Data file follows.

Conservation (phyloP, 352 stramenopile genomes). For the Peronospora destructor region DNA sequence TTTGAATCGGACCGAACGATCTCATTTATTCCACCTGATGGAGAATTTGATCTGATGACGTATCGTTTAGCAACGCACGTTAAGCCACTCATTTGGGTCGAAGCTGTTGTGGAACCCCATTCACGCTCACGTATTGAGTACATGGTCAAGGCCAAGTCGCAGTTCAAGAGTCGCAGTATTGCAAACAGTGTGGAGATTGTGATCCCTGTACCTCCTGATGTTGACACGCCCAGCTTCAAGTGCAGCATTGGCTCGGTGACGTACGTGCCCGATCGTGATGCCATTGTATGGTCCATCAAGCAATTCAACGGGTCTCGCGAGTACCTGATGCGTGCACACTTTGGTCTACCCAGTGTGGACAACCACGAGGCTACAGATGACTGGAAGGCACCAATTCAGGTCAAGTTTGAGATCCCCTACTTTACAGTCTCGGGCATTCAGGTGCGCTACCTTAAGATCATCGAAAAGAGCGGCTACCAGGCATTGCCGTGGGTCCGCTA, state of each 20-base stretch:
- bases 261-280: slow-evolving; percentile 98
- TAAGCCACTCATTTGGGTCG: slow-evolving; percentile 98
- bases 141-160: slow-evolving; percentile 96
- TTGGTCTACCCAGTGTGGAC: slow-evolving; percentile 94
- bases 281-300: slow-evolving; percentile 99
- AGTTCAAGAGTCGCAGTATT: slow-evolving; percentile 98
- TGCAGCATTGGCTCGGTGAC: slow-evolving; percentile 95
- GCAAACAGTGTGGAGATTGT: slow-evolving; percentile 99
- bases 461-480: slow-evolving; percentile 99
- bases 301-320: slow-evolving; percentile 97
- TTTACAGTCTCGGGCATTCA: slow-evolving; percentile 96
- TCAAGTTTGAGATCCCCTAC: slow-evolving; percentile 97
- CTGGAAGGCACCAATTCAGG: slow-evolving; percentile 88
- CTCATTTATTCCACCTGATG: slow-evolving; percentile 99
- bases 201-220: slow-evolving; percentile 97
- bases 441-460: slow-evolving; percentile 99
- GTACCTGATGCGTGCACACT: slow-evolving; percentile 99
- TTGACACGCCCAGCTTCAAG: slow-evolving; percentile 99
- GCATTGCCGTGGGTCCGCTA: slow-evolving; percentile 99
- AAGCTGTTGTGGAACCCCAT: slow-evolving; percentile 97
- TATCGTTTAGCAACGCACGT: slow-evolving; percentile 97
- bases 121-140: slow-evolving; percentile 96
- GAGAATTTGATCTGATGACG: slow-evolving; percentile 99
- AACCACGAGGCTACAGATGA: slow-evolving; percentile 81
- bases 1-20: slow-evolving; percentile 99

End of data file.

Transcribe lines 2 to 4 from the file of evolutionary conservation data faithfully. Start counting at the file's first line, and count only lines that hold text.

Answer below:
- bases 261-280: slow-evolving; percentile 98
- TAAGCCACTCATTTGGGTCG: slow-evolving; percentile 98
- bases 141-160: slow-evolving; percentile 96